under deep personal conviction with which he wrestled for several
weeks. After this struggle he trusted Christ as his Savior.
McQuilkin, finding his life in Christ, fully embraced it. He put off the
things concerning the old man and put on things concerning the new.
He put away his fighting cocks and other worldly means of entertainment.
Instead, he became a man of the Word and of prayer. The effects
of his conversion were noticed in his church.
James McQuilkin’s conversion and personal witness directly impacted
three others of his church: Robert Carlisle, Jeremiah Meneely, and John
Wallace. They were soon converted, and the hearts of these four were
knit together. They regularly met in an old schoolhouse in Kells [pictured
in article title on preceding page] to intercede for the outpouring
of the Spirit of God upon Ireland. These meetings
started in September of 1857, at the same time as the
New York Revival. As a result of their prayer, they saw
the first convert after the New Year.
Two books that greatly impacted McQuilkin were
George Mueller’s Life of Trust and Charles Finney’s
Lectures on Revivals. From Mueller he learned the
secret of prayer and from Finney he learned what to
ask for. From these testimonies of God’s desire, work,
and ability, three truths came to dominate the prayer
They believed in the Sovereignty of the Holy Spirit,
the Sufficiency of the Holy Scripture, and the
Secret of Holy Supplication, and these three great
truths not only characterized the Kells prayer meeting
but the whole subsequent revival movement.4
Slowly their prayer meeting grew. Some ladies also
wished to intercede, and they were encouraged
to hold a separate prayer meeting in a nearby cottage lest there be
false accusations of flirtation from those without. The meetings grew
throughout 1858 until there were fifty men taking part in the prayer.
During this time there were sixteen prayer meetings held nightly. The
reviving work was seen only in Kells and Connor during the year 1858.
There were incredible conversions, prayer meetings, and times of worship.
Everything of the spiritual nature to be seen later across the region
was first experienced for over a year by these towns.
Jeremiah Meneely was the preacher of the prayer group. God mightily
used him to spread the revival fire throughout the province. The first
public spread of the revival was to the neighboring town of Ahoghill,
nine miles northwest of Kells. A young man heard McQuilkin and Meneely
preach and came under great conviction. His conversion led to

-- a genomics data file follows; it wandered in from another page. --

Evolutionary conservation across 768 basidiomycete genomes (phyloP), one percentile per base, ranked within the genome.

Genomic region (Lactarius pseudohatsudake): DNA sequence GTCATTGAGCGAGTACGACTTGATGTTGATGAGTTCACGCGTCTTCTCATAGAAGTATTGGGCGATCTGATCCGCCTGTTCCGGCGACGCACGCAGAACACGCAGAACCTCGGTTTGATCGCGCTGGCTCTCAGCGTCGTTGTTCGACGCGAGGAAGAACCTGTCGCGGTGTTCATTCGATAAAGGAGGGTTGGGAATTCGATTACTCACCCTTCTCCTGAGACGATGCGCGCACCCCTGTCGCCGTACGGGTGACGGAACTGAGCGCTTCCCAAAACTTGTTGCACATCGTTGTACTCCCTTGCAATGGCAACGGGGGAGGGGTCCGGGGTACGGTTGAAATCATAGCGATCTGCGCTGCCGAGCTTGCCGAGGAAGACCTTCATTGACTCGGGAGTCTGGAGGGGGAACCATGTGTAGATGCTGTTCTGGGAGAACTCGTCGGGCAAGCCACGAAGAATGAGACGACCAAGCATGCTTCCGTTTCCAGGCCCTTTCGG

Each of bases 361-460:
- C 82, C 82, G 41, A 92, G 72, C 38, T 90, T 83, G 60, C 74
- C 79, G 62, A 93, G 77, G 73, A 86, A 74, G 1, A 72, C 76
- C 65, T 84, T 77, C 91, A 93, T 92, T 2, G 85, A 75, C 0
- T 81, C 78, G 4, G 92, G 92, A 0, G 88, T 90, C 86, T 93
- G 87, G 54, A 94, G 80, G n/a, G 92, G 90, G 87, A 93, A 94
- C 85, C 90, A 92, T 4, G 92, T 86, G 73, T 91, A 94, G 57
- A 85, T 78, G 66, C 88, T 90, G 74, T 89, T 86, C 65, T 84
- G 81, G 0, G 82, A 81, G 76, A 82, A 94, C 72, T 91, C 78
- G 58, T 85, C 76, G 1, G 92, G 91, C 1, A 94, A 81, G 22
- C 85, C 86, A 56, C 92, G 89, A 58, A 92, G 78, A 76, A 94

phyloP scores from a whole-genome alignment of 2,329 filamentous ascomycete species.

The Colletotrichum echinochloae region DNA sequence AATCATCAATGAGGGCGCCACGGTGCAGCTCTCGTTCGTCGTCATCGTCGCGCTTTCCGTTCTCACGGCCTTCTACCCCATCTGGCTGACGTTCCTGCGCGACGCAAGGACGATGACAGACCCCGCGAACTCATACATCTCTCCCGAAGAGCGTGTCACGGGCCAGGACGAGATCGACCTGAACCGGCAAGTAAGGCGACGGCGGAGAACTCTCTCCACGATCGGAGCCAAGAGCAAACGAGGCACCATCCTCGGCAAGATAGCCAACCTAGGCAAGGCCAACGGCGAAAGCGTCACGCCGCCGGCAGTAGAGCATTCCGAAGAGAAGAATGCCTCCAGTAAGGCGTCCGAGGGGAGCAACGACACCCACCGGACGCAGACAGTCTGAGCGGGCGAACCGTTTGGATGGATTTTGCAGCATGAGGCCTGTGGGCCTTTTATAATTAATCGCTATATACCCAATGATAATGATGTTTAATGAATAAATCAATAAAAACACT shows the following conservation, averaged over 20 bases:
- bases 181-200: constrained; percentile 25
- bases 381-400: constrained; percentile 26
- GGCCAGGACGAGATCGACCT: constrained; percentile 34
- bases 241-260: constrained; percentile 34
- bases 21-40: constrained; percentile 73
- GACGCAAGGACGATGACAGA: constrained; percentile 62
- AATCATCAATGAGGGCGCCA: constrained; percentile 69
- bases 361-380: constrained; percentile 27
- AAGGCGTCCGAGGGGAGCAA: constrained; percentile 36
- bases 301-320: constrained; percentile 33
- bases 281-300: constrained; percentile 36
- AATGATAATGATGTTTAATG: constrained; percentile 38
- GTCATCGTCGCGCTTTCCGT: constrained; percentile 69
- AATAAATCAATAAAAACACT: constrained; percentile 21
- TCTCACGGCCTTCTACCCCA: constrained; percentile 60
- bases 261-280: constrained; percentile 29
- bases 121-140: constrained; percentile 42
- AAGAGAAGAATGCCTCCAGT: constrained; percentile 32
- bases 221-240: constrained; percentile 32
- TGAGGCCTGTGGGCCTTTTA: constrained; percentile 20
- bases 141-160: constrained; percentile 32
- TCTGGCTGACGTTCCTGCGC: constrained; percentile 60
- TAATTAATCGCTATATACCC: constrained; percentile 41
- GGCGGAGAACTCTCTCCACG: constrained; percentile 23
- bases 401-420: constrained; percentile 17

the conversion of his family and opened the door for the lay preachers
to come to that town.
When the men came to preach in the village, the
building was so crowded that the meeting was moved
outdoors for concern of safety. So, they preached to a
crowd of 3,000 in the streets of Ahoghill. From there
the revival spread to Ballymena, a town of great importance
in that area. It became a hub for the further
spread of revival flame. Many godly ministers and laymen
who, like Simeon of old, had long awaited the
coming of Christ became leaders in this revival. Although
there were prominent men in the revival, including
the four intercessors, there was not one main
leader. God alone was recognized as the leader of
the revival, and there were enough men yielded to
the Head that the body functioned without problem.
This revival, or awakening, had a tremendous effect
on the unsaved. Hardened sinners were broken.
Some families were united by the Gospel; others were
divided. It is impersonal to talk only of statistics and
figures when there were individuals with personal stories
of how God saved them.
In a school in Coleraine there was a young boy who was visibly distressed.
The school master advised that he go home, as he was unable
to work, and “call upon the Lord in private.”5 He sent an older boy,
who had recently found peace with God, to accompany the lad home.
On their way home they stopped to pray in an empty house. They
prayed until that boy was saved and knew it. With an overflowing joy
the boy rushed back to school to tell his teacher.
The boy, who, a little while ago, had been too sorrowful to do his
work, soon entered the school with a beaming face, and, going up
to the master, said, in his simple way, “O, Sir, I am so happy: I have
the Lord Jesus in my heart.” Strange words, in cold times! Natural
words, when upon the simple and the young the Spirit is poured
out, and they feel what is meant by “Christ in you the hope of
glory,” and utter it in the first terms that come! The attention of
the whole school was attracted. Boy after boy silently slipped out
of the room… [On the playground the master] saw a number of